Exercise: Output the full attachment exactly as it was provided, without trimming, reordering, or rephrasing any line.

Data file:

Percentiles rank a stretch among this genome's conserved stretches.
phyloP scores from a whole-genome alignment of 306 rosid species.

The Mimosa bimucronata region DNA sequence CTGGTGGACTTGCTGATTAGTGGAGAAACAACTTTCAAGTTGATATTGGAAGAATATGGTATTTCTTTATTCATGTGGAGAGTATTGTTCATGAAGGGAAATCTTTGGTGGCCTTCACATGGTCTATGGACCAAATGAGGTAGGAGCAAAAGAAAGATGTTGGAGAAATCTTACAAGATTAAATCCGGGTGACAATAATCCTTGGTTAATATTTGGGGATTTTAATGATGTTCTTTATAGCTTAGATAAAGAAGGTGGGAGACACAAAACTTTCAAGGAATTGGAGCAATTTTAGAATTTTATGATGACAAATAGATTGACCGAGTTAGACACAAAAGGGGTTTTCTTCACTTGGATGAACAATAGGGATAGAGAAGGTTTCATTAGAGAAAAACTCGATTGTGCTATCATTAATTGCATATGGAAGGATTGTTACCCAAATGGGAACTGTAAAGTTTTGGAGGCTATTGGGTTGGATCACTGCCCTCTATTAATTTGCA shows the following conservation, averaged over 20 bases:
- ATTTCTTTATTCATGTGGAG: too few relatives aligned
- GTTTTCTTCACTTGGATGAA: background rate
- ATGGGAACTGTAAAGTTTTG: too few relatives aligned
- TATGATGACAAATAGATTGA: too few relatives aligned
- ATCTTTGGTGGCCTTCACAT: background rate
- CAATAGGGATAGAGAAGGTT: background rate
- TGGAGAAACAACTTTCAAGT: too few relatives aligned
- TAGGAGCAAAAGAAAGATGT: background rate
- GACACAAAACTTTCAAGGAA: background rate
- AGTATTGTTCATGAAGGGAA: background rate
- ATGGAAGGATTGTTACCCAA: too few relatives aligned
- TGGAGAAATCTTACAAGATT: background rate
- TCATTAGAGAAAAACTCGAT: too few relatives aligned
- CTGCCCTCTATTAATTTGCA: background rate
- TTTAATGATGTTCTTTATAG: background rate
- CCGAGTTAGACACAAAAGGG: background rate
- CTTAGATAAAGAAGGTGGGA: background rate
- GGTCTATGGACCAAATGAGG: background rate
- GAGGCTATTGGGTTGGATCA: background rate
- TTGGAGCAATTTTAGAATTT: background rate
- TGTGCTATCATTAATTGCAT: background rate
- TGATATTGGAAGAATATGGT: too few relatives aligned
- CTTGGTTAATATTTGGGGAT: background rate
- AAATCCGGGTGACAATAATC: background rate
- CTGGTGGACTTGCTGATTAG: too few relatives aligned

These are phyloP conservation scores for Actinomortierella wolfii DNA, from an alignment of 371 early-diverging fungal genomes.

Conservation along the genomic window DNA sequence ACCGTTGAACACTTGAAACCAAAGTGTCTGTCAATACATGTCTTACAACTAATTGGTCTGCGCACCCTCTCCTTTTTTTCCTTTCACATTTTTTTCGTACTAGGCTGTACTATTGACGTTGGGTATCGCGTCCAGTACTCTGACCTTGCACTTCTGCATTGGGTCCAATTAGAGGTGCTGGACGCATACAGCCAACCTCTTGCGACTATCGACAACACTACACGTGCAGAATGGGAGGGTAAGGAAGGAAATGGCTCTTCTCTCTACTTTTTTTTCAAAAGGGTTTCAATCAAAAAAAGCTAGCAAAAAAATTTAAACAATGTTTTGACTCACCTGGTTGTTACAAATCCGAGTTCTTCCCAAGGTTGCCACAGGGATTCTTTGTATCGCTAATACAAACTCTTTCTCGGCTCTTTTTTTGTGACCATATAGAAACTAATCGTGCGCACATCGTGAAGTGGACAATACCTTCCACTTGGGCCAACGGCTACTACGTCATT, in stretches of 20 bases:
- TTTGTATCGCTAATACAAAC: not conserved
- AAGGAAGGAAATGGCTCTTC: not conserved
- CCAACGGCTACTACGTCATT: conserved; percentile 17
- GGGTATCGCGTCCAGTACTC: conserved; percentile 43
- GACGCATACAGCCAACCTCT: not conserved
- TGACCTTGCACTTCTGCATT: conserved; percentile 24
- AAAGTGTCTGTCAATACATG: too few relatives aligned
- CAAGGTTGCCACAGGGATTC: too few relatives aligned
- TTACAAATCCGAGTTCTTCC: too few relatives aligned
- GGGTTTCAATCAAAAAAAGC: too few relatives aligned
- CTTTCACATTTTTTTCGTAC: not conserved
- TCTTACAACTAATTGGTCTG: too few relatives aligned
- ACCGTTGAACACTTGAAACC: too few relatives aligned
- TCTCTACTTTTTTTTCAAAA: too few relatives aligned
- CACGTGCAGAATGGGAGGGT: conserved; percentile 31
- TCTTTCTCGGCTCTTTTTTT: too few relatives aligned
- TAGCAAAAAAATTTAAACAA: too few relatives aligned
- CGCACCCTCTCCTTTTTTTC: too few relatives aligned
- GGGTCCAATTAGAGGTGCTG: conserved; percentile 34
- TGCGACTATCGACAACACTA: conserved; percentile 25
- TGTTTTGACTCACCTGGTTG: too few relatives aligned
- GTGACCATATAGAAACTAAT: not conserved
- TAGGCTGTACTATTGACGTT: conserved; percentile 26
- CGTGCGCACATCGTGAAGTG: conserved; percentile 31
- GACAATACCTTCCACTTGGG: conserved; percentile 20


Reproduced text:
Percentiles rank a stretch among this genome's conserved stretches.
phyloP scores from a whole-genome alignment of 306 rosid species.

The Mimosa bimucronata region DNA sequence CTGGTGGACTTGCTGATTAGTGGAGAAACAACTTTCAAGTTGATATTGGAAGAATATGGTATTTCTTTATTCATGTGGAGAGTATTGTTCATGAAGGGAAATCTTTGGTGGCCTTCACATGGTCTATGGACCAAATGAGGTAGGAGCAAAAGAAAGATGTTGGAGAAATCTTACAAGATTAAATCCGGGTGACAATAATCCTTGGTTAATATTTGGGGATTTTAATGATGTTCTTTATAGCTTAGATAAAGAAGGTGGGAGACACAAAACTTTCAAGGAATTGGAGCAATTTTAGAATTTTATGATGACAAATAGATTGACCGAGTTAGACACAAAAGGGGTTTTCTTCACTTGGATGAACAATAGGGATAGAGAAGGTTTCATTAGAGAAAAACTCGATTGTGCTATCATTAATTGCATATGGAAGGATTGTTACCCAAATGGGAACTGTAAAGTTTTGGAGGCTATTGGGTTGGATCACTGCCCTCTATTAATTTGCA shows the following conservation, averaged over 20 bases:
- ATTTCTTTATTCATGTGGAG: too few relatives aligned
- GTTTTCTTCACTTGGATGAA: background rate
- ATGGGAACTGTAAAGTTTTG: too few relatives aligned
- TATGATGACAAATAGATTGA: too few relatives aligned
- ATCTTTGGTGGCCTTCACAT: background rate
- CAATAGGGATAGAGAAGGTT: background rate
- TGGAGAAACAACTTTCAAGT: too few relatives aligned
- TAGGAGCAAAAGAAAGATGT: background rate
- GACACAAAACTTTCAAGGAA: background rate
- AGTATTGTTCATGAAGGGAA: background rate
- ATGGAAGGATTGTTACCCAA: too few relatives aligned
- TGGAGAAATCTTACAAGATT: background rate
- TCATTAGAGAAAAACTCGAT: too few relatives aligned
- CTGCCCTCTATTAATTTGCA: background rate
- TTTAATGATGTTCTTTATAG: background rate
- CCGAGTTAGACACAAAAGGG: background rate
- CTTAGATAAAGAAGGTGGGA: background rate
- GGTCTATGGACCAAATGAGG: background rate
- GAGGCTATTGGGTTGGATCA: background rate
- TTGGAGCAATTTTAGAATTT: background rate
- TGTGCTATCATTAATTGCAT: background rate
- TGATATTGGAAGAATATGGT: too few relatives aligned
- CTTGGTTAATATTTGGGGAT: background rate
- AAATCCGGGTGACAATAATC: background rate
- CTGGTGGACTTGCTGATTAG: too few relatives aligned

These are phyloP conservation scores for Actinomortierella wolfii DNA, from an alignment of 371 early-diverging fungal genomes.

Conservation along the genomic window DNA sequence ACCGTTGAACACTTGAAACCAAAGTGTCTGTCAATACATGTCTTACAACTAATTGGTCTGCGCACCCTCTCCTTTTTTTCCTTTCACATTTTTTTCGTACTAGGCTGTACTATTGACGTTGGGTATCGCGTCCAGTACTCTGACCTTGCACTTCTGCATTGGGTCCAATTAGAGGTGCTGGACGCATACAGCCAACCTCTTGCGACTATCGACAACACTACACGTGCAGAATGGGAGGGTAAGGAAGGAAATGGCTCTTCTCTCTACTTTTTTTTCAAAAGGGTTTCAATCAAAAAAAGCTAGCAAAAAAATTTAAACAATGTTTTGACTCACCTGGTTGTTACAAATCCGAGTTCTTCCCAAGGTTGCCACAGGGATTCTTTGTATCGCTAATACAAACTCTTTCTCGGCTCTTTTTTTGTGACCATATAGAAACTAATCGTGCGCACATCGTGAAGTGGACAATACCTTCCACTTGGGCCAACGGCTACTACGTCATT, in stretches of 20 bases:
- TTTGTATCGCTAATACAAAC: not conserved
- AAGGAAGGAAATGGCTCTTC: not conserved
- CCAACGGCTACTACGTCATT: conserved; percentile 17
- GGGTATCGCGTCCAGTACTC: conserved; percentile 43
- GACGCATACAGCCAACCTCT: not conserved
- TGACCTTGCACTTCTGCATT: conserved; percentile 24
- AAAGTGTCTGTCAATACATG: too few relatives aligned
- CAAGGTTGCCACAGGGATTC: too few relatives aligned
- TTACAAATCCGAGTTCTTCC: too few relatives aligned
- GGGTTTCAATCAAAAAAAGC: too few relatives aligned
- CTTTCACATTTTTTTCGTAC: not conserved
- TCTTACAACTAATTGGTCTG: too few relatives aligned
- ACCGTTGAACACTTGAAACC: too few relatives aligned
- TCTCTACTTTTTTTTCAAAA: too few relatives aligned
- CACGTGCAGAATGGGAGGGT: conserved; percentile 31
- TCTTTCTCGGCTCTTTTTTT: too few relatives aligned
- TAGCAAAAAAATTTAAACAA: too few relatives aligned
- CGCACCCTCTCCTTTTTTTC: too few relatives aligned
- GGGTCCAATTAGAGGTGCTG: conserved; percentile 34
- TGCGACTATCGACAACACTA: conserved; percentile 25
- TGTTTTGACTCACCTGGTTG: too few relatives aligned
- GTGACCATATAGAAACTAAT: not conserved
- TAGGCTGTACTATTGACGTT: conserved; percentile 26
- CGTGCGCACATCGTGAAGTG: conserved; percentile 31
- GACAATACCTTCCACTTGGG: conserved; percentile 20